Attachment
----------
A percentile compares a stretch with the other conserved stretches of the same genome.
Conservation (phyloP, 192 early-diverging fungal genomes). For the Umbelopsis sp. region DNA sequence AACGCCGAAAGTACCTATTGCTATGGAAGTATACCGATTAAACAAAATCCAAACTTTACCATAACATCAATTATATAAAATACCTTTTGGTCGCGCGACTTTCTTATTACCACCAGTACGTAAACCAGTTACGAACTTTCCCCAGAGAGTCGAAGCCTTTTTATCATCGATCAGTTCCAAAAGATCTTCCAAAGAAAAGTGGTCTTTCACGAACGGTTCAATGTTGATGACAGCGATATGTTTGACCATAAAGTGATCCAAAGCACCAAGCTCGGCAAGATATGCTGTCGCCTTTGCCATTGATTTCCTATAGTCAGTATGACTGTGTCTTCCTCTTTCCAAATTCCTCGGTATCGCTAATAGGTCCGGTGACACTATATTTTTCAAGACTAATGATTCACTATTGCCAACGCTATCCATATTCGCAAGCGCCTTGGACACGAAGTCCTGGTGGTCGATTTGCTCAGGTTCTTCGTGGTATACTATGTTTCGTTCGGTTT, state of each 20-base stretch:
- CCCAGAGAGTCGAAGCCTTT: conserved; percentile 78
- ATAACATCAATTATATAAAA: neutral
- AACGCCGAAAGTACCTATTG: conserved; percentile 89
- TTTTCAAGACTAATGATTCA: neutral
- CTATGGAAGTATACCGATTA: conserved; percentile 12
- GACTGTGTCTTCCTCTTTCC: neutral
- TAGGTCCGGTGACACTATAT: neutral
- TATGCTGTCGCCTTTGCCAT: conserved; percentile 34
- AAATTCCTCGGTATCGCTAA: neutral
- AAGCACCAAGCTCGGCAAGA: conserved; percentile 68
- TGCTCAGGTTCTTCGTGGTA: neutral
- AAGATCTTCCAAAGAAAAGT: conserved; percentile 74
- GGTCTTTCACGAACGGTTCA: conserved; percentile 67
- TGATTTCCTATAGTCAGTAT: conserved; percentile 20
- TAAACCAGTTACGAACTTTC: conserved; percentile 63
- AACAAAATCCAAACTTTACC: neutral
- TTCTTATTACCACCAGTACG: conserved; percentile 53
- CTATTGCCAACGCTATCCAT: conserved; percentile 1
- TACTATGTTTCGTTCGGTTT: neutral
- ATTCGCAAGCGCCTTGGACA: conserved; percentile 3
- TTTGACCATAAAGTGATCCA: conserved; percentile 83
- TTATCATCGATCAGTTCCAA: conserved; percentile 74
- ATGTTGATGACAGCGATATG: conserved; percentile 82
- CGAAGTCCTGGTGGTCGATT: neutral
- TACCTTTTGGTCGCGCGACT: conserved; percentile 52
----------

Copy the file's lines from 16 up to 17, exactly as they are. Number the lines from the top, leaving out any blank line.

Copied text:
- TGATTTCCTATAGTCAGTAT: conserved; percentile 20
- TAAACCAGTTACGAACTTTC: conserved; percentile 63